I went all over Europe and North America, tracking Caravaggio’s works and the places that touched his life. But in particular to Rome, Naples and Malta.
On one of my Rome sojourns, an exhibition showed C’s use of mirrors to project images (over which he painted). He used his own head, probably in a convex mirror, to paint his “Medusa,” now in Florence at the Uffizi. The Rome exhibit made a nice mock up. Life size, as you see.
C lived most of his time in Rome in the palaces of wealthy patrons. For a brief period, he rented this house in a tiny street in Rome’s historic center. Then he fell behind on the rent, lost the place, got drunk and went around to break his landlady’s windows.
Lena lived on the Via dei Greci. In the heart of what used to be the Ortaccio, or Evil Garden, where only whores and the very poor lived. And artists, of course. Both places are now very expensive spots. But they’re still redolent of C’s time. At night, they’re dark and empty. Though not spooky. I never get spooked in Rome. Too damned happy there.
Father John Critien is the only Knight of Malta who currently lives in Castle Sant’Angelo on Valletta’s harbor in Malta. C was imprisoned here, and made a dramatic escape. Father John and I spent a delightful afternoon examining all the spots where C might’ve been held. Many think it was in a hole in the rock called the guva.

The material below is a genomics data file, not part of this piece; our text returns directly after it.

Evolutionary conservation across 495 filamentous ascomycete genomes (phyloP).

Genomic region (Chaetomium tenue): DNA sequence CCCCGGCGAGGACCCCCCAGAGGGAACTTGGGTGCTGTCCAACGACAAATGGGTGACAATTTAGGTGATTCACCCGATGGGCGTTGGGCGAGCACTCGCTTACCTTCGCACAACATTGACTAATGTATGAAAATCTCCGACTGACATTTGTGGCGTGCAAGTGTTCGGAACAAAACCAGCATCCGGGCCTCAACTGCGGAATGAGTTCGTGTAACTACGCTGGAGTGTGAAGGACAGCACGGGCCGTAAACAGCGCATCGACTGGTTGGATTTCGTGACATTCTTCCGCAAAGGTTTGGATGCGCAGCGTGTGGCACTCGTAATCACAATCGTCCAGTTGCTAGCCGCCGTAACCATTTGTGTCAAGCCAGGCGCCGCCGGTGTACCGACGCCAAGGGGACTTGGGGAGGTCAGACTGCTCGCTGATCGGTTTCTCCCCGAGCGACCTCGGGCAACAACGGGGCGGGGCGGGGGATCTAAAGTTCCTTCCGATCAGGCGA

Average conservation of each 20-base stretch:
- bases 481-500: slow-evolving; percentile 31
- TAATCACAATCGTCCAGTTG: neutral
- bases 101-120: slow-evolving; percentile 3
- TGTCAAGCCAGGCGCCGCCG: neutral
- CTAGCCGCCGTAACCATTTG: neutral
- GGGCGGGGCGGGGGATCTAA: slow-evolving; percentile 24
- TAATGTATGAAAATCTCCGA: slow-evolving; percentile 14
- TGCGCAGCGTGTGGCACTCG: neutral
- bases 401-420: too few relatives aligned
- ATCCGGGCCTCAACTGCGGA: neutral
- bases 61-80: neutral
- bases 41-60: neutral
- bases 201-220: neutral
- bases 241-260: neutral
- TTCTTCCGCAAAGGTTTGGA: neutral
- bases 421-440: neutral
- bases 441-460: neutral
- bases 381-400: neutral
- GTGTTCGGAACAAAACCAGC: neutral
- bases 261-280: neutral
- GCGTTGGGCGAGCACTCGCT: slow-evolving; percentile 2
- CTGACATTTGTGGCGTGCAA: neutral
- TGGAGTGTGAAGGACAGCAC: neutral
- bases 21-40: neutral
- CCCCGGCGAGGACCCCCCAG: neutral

The site of the Ceriglio Tavern, Naples, where C was attacked on his way out. He got a scar, probably to teach him a lesson, and an injury to his eye, which can be seen in his last work. I noticed that for much of the afternoon anyone headed toward C’s digs at the Palazzo Cellamare would be blinded by the sunlight. A good time for an attack.
My friend Ugo Somma showed me around Naples. Here he is in conversation with a fellow named Rosario who works for the Knights of Malta in Naples. At first Rosaria wouldn’t let us look around the Knights’ church. But when I told him he looked like Caravaggio, he relented and even introduced me to his sister…But that's another story.
At the Knights’ Priory in Naples, these fellows were hanging around in the courtyard looking like mafia capos waiting to rub someone out. A non-Neapolitan had been named that morning as the new Prior. They were, as the Italians say, “arrabiati.” Mad as hell. Their expressions and demeanor gave me an idea for a plot twist in A NAME IN BLOOD.
They say, “See Naples and die.” Unfortunately for C, that’s how it worked out, quite literally. Naples is magical, lively, putrid and beautiful. From the Spanish Palace looking at San Francesco, here’s one moment when I thought: Matt, you lucky fellow, isn’t “research” great?